Ancient Baobab Trees Called 'Tree of Life' Are Slowly Dying Due to Climate Change in Southern Africa: Research
Baobab tree (Photo Credits: Wikimedia Commons)

Climate change is killing Africa's ancient 'tree of life', as per the recent scientific study. According to a study published in the journal Nature Plants last month, many baobab trees, some of which that are around 3,000 years old, are now dying due to rising temperatures across the globe.

The trees are of great importance for the savannah communities who have made their homes around it. Baobab trees can provide shelter, food and water for animals and humans. The African continent is known for its many traditional folklores and remedies. The long trunks of the trees have been used as storage houses and prisons. Climate Change To Worsen Your Health, Warn Doctors: Here’s How Global Warming Will Affect Human Lives.

Baobab tree (Photo Credits: Wikimedia Commons)

According to researchers, in the past 12 years, nine of the 13 old trees and five out of 6 biggest ones have partially or completely died. The report reads, "We suspect that the demise of monumental baobabs may be associated at least in part with significant modifications of climate conditions that affect southern Africa in particular. However, further research is necessary to support or refute this supposition." Earth Will Reach 1.5 Degrees Celsius Threshold by 2030, Risk of Natural Calamities Gets Higher: IPCC Report.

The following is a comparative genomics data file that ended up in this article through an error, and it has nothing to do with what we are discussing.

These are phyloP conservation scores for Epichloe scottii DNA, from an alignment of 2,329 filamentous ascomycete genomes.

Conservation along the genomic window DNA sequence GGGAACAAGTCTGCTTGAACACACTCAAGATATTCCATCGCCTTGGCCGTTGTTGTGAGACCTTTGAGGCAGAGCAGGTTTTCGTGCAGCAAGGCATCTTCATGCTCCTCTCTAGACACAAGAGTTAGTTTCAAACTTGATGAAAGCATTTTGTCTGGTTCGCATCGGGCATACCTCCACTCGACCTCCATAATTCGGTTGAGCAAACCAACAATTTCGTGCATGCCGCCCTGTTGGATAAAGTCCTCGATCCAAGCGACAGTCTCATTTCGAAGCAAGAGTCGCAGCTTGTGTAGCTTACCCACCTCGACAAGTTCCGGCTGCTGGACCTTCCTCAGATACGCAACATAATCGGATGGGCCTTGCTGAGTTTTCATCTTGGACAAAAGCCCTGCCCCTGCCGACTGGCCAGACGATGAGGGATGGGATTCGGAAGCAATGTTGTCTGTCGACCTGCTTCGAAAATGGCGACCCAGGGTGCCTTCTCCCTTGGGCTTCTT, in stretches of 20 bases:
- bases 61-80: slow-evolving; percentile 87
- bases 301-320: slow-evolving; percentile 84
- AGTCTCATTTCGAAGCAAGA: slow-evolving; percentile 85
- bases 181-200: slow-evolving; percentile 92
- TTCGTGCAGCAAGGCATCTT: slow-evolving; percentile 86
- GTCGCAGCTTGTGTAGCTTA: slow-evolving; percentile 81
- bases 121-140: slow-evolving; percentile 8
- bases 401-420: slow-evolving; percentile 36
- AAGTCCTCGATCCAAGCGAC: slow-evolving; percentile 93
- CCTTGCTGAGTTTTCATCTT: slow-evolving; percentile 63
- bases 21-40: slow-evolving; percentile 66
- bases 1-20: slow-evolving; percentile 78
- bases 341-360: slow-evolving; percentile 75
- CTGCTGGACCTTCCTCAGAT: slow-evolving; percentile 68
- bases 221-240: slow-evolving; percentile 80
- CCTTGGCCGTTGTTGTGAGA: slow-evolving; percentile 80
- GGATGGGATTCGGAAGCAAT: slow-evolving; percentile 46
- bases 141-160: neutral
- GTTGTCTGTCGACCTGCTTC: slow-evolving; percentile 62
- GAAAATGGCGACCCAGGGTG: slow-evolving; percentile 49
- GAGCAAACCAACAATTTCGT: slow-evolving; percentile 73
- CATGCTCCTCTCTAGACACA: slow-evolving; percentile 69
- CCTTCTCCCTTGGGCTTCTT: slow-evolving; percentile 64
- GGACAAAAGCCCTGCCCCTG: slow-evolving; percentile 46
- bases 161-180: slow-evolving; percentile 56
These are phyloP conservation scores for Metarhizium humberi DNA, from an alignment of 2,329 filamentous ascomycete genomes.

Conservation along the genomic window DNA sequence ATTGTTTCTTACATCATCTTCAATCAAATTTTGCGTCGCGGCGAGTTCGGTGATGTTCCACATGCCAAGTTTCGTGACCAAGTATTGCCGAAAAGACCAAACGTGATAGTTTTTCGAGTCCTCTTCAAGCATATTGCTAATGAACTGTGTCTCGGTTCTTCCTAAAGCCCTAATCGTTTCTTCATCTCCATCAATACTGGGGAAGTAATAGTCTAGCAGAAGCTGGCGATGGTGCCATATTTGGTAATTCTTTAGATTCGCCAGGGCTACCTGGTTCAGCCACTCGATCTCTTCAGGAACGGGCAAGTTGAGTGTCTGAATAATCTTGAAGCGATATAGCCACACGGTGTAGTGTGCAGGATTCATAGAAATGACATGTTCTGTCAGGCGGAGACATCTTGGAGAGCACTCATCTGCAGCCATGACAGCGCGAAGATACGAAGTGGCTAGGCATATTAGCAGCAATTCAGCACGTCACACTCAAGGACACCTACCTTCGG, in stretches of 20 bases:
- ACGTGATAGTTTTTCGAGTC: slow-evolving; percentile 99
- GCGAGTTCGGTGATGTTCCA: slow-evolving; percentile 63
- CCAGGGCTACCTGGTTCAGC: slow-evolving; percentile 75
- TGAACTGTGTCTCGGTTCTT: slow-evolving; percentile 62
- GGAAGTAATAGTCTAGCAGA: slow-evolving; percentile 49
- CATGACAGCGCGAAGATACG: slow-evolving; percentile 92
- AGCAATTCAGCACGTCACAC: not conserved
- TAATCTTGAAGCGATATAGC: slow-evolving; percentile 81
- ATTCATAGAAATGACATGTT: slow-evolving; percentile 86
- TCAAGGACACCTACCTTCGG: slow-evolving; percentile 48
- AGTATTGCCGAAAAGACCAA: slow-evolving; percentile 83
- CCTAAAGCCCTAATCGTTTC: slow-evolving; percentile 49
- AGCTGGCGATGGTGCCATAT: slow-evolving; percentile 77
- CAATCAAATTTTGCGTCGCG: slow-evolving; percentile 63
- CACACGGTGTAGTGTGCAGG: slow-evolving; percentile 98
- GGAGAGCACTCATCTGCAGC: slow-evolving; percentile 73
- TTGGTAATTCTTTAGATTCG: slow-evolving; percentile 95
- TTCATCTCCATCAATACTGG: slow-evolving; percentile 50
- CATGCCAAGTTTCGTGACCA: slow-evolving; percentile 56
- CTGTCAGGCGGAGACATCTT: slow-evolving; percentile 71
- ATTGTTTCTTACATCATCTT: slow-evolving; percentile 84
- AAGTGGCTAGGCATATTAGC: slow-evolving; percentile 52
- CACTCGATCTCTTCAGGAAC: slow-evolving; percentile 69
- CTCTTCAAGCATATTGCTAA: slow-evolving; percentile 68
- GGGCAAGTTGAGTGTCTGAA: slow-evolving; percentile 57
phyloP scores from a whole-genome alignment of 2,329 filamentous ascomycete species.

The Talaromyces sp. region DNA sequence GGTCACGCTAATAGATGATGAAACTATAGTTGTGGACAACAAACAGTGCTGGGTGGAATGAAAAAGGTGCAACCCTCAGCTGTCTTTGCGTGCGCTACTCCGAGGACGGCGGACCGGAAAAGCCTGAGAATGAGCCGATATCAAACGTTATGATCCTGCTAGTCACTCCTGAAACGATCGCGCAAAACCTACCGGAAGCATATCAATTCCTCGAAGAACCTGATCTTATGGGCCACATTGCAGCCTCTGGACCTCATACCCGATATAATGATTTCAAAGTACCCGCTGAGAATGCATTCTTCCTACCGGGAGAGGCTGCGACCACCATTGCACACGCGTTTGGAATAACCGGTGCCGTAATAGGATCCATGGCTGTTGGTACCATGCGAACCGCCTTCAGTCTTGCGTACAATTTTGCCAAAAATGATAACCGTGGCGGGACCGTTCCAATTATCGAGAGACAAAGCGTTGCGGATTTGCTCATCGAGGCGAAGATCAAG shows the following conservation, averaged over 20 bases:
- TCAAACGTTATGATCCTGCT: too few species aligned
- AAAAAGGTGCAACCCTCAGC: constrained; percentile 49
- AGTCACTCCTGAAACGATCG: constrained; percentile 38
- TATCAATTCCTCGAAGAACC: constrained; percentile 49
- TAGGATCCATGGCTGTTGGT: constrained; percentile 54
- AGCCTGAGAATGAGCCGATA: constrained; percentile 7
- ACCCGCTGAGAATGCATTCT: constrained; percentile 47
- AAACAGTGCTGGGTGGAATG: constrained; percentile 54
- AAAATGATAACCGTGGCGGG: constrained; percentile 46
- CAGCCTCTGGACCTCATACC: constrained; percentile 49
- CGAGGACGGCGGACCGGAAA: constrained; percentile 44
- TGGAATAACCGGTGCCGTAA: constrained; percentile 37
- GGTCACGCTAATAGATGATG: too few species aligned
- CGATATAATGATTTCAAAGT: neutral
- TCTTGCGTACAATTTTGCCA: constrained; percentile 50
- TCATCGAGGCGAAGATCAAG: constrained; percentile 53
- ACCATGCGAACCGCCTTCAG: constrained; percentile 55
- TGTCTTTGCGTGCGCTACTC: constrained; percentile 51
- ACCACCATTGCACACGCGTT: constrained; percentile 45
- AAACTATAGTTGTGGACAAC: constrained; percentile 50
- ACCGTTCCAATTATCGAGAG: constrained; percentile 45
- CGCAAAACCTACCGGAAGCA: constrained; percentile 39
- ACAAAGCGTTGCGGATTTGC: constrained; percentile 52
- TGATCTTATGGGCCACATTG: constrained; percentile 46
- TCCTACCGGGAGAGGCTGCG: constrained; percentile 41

However, Stephan Woodborne, a senior scientist at iThemba labs in Johannesburg, South Africa does not believe climate change is the cause of the death of the trees. Woodborne was quoted as saying, "Of the oldest trees that we've looked at in Southern Africa, the three trees that are older than 2,000 years, in the last 10 years, they've all died. Of the 11 trees that are in that age 1,000 to 2,000 years, six of them have died.'

Baobab tree (Photo Credits: Getty Images)

In 2009, Glencoe baobab was believed to be the largest living baobab at 154 feet. Woodborne believes that climate change is a major reason in the death of the rising number of these trees. Baobab trees have survived for centuries in Africa and its survival has become highly important for the people of the region. The leaves of the trees are of medicinal value and its medical compounds are extracted for various purposes. Its fruit which is rich in Vitamin C is eaten; the trees' seeds are used to extract oil.